A little further to the west of Fern Dell is the entrance to the Cahuenga Pass, now occupied in part by the Hollywood Freeway. Another village, called Cahuenga by the native people, stood at the other end of the pass.

Because of the importance to native people of the Cahuenga Pass, the Los Angeles River, and Fern Dell, I believe the Los Feliz Boulevard route was an extension of El Camino Viejo, the Old Road, that began near City Hall at what was once the village of Yang Na, a central trading area for the native people.

In The Story of Pershing Square (Title Guarantee and Trust Company 1931), title researcher and amateur historian W. W. Robinson wrote about El Camino Viejo, using a drawing that Robinson or his wife Irene made of a portion of the “Plan de La Ciudad de Los Angeles Surveyed by E.O.C. Ord USA” as evidence that an old Spanish route went through the edge of what would one day be Pershing Square.

Close scrutiny of the actual Ord map, below, which is larger than the Robinson sketch, shows that El Camino Viejo indicates the route began in downtown at Yang Na.


The Ord map, made in 1849


The accompanying Los Angeles City Map No. 1 is too small to adequately see El Camino Viejo. It is in the Los Angeles Public Library on-line map collection at http://www.lapl.org/collections-resources/visual-collections/plan-de-la-ciudad-de-los-angeles-1849. (Retrieved 12/13/2015) and the original is in the City’s archives.

If you go to the site by copying and pasting the link, a tiny magnifying glass icon should appear. By moving it to the area near the squiggly line that comes down from hill near the top of the map, you can see a trail that goes through proposed lots. You can see that the lot heads into a road established by 1849, that ends in a triangular lot. That empty space was adjacent to the Los Angeles village, as it existed at that time. The end of that triangle was the beginning of the old road in downtown Los Angeles.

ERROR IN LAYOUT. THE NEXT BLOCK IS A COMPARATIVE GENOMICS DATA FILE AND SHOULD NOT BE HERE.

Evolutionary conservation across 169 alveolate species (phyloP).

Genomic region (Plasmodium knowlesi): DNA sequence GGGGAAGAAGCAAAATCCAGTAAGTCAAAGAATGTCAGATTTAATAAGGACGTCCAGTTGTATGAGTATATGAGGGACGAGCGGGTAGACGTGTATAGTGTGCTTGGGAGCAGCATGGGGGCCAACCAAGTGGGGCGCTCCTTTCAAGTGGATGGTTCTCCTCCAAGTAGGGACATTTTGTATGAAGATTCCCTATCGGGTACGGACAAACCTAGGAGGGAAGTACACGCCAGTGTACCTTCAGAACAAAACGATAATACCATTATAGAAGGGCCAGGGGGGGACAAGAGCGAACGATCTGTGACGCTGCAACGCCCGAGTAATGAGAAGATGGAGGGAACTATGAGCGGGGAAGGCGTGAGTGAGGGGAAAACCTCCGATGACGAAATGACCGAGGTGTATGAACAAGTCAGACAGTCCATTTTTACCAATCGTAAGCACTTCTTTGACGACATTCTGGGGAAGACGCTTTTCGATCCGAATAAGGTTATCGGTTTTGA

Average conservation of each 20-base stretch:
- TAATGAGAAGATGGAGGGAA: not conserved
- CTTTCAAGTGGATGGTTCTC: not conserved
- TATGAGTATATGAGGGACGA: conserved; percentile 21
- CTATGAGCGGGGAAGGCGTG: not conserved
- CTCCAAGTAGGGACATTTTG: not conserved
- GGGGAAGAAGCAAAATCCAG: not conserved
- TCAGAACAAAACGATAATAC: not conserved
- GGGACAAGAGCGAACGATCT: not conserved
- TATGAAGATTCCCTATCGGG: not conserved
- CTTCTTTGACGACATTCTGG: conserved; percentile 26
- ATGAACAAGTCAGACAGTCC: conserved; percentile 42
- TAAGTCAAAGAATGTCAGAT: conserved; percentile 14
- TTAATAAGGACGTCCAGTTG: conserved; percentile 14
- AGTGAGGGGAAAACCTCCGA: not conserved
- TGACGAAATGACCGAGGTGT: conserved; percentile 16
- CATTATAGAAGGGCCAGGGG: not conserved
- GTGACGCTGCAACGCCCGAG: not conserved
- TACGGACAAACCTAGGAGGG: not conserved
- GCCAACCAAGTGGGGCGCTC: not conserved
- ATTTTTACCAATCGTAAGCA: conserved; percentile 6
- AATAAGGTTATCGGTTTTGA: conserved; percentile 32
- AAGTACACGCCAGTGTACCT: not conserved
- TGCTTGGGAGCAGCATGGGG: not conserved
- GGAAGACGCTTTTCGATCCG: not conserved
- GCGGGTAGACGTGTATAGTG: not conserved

From the Ord map’s scale at the bottom, it appears that one-inch on the original map equaled one mile. Each segment of the blown up scale measures one inch. If drawn to scale, the branch over the hills was 2.5 miles from Grasshopper Street. Figueroa was Calle de los Chapules or Grasshopper Street.   Sunset now skirts the hills, so the pass into the San Fernando Valley was 2.5 miles from the intersection of Figueroa and Sunset. Silver Lake Boulevard and Sunset is 2.7 miles from Figueroa and Sunset. The Cahuenga Pass is 8.8 miles from Figueroa and Sunset.

Ord Street is in present day Chinatown, a brief ascent beginning at Phillipe’s. The street was named after engineer Edward Ord posthumously sometime in the late 1880s or early 1890s. Edward Ord, who completed the plan, was considered a mathematical genius and appointed to the United States Military Academy by President Andrew Jackson. He assisted in the survey of Sacramento that created the future capital city’s extensive downtown street grid in 1848. The City of Los Angeles government commissioned the Ord survey, so I assume that the scale was correct. If Ord’s map is to scale, the right branch turned through the hills along present-day Sunset past Elysian Park and Dodger Stadium, and turned east at Silver Lake Boulevard.

The location of the source of El Camino Real and its route both to San Pedro, and its route through Silver Lake to about where Burbank is and then west again to merge with El Camino Real and then up roughly the route of the Five Freeway, and also past Santa Clarita over the Old Tejon Pass all the way through the valley to roughly the route of the 580 to Oakland, suggests that Yang na was a significant native village, and that the people now called the Tongva traveled long distances on foot through California, trading with interior valley tribes, and meeting up with Ohlone people in the Bay Area. The Ohlone people inhabited the coast from the San Francisco Bay to the lower Salinas Valley, which includes Paso Robles. The Camino Real portion of the old road took the natives to Chumash villages. The Chumash people lived on the coast from Malibu to Paso Robles, in the Salinas Valley.